The case originated from a petition by some activists under the banner of Love Family Alliance (Aliansi Cinta Keluarga – AILA). In a nutshell, it challenged the constitutionality of some provisions in the Criminal Code, including article 284 (criminalization of adultery), article 285 (criminalization of rape), and article 292 (criminalization of same-sex relationship with a minor). The claimants argued that they aspire to make the country more “civilized” by “strengthening family values,” while some provisions in the Criminal Code did not provide sufficient protection for those values. For example, they pointed out that article 292 imposes a five-year prison term for someone involved in a same-sex relationship with a minor, but not with an adult. The claimants asked the Court to interpret the relevant provision so as to include prohibition and criminal sanction against a same-sex relationship with an adult as well as a minor.

The claimants tried to frame their argument based on the general limitation clause for the bill of rights, Article 28J (2) of the 1945 Constitution.[3] They argued that the Criminal Code in its current form was “too liberal” because Indonesia inherited it from the Dutch, and that it silently legalized sexual relationships outside marriage and same-sex relationships. The claimants argued that there must be a stricter prohibition based on religious values.

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Published on January 11, 2018
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The Judicial Ban on Asbestos in Brazil: A Turning Point in the Relationship between International Law and Collective Fundamental Rights?

Ranieri Lima Resende, PhD. in Law Candidate, Federal University of Rio de Janeiro (Brazil); Visiting Doctoral Researcher, New York University.*

Celebrated as one of the most important news stories of 2017 by environmentalists and human rights’ activists,[1] the recent prohibition of asbestos production and commerce throughout the country, ordered by the Brazilian Supreme Court on November 29, removes Brazil from the “Black List” of global exporters of this highly dangerous mineral.[2]

Accordingly, on December 5 the biggest Brazilian asbestos company (Eternit) officially informed its shareholders and the general market that its subsidiaries would fully suspend asbestos production.[3] Another immediate consequence was felt by the U.S. chlor-alkali industry, which had previously imported from Brazil about 95% of the asbestos that it used.[4]

In this most recent Asbestos case, the Brazilian Supreme Court relied extensively on international human rights law and international environmental law to reach its conclusion. This stands in stark contrast to other recent cases, as explained below. Thus, the Asbestos case may represent a turning point in the Court’s use of international law in collective rights cases.

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Published on January 10, 2018
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What’s New in Public Law

Simon Drugda, Centre for Socio-Legal Studies, University of Oxford (UK)

In this weekly feature, I-CONnect publishes a curated reading list of developments in public law. “Developments” may include a selection of links to news, high court decisions, new or recent scholarly books and articles, and blog posts from around the public law blogosphere.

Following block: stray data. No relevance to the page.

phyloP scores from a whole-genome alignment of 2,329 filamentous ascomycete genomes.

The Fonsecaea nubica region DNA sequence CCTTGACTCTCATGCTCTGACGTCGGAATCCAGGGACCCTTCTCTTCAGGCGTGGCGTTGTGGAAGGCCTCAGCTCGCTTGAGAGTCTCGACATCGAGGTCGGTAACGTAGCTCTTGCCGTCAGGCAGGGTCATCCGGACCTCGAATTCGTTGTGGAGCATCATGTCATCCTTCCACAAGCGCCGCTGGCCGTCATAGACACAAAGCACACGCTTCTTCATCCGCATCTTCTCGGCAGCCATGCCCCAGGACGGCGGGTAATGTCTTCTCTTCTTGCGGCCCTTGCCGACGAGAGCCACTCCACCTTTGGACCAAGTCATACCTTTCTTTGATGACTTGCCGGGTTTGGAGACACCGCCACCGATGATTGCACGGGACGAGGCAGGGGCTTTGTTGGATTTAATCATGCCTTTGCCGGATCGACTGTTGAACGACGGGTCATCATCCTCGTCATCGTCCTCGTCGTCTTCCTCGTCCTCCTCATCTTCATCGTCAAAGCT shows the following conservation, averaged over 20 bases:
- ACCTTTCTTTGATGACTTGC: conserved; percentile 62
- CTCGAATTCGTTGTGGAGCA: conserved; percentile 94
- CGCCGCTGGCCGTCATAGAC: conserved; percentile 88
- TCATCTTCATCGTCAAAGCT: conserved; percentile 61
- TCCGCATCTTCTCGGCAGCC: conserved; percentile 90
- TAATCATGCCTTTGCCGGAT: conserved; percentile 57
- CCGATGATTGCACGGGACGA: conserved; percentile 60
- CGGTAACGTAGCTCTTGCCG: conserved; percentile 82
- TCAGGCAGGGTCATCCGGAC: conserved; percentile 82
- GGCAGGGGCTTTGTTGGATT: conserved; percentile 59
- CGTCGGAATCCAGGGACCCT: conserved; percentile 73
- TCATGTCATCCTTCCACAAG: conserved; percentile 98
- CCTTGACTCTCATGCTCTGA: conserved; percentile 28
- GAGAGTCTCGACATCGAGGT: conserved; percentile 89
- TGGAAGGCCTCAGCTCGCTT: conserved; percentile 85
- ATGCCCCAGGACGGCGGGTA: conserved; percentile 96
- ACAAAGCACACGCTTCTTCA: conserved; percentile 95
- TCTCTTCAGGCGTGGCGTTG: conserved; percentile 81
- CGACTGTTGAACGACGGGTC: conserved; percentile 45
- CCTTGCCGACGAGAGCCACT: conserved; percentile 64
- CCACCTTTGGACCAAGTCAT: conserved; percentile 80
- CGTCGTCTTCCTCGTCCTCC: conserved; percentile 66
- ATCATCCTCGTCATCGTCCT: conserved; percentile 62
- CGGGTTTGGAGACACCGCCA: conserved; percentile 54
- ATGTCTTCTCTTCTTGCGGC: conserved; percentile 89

To submit relevant developments for our weekly feature on “What’s New in Public Law,” please email contact.iconnect@gmail.com.

Developments in Constitutional Courts

  1. The Constitutional Court of Moldova suspended the powers of the President, who kept blocking the govt’s choice of new ministers for a reshuffle. The PM or Speaker of the Parliament, will exercise office in interim (pursuant to Art. 91 of the Constitution) to carry out the appointments.
  2. The outgoing President of the Constitutional Court of Austria criticized the country’s strict legislation on asylum and security measures.
  3. The Constitutional Court of South Korea upheld a century-old law that restricts the awarding of massage licences to the visually impaired. The Court held that professional massage services should be the preserve of the blind as they have fewer job opportunities.
  4. Chief Justice of the United States John Roberts announced that the Supreme Court will be tackling sexual harassment. The initiative will focus on protecting judges, law clerks and other court employees from, as Roberts wrote in his annual report on the judiciary.
  5. The Constitutional Court of South Africa ruled that the Parliament had failed to hold President Jacob Zuma to account, and must launch proceedings that could remove him from office.

In the News

  1. The President of Uganda signed into law a bill lifting the presidential age limit (of 75 years).
  2. The Israeli legislature (Knesset) passed an amendment to a Basic Law on the status of land in the city of Jerusalem, requiring an absolute two-thirds majority vote to cede land in Jerusalem to a foreign party.
  3. The Justice Ministry of Israel drafts a legislation to force Palestinian plaintiffs from the West Bank to petition a district court on building and land disputes, instead of the High Court of Justice.
  4. A district court in Norway upheld a govt plan for more oil exploration in the Arctic, dismissing a lawsuit by environmentalists invoking the right to a healthy environment.
  5. South Africa’s ruling African National Congress (ANC) agreed to push for a constitutional change to allow the expropriation of land without compensation.
  6. Myanmar’s civilian President called in an Independence Day speech for a reform of the military-drafted Constitution and for justice for all recognized minorities under a federal system.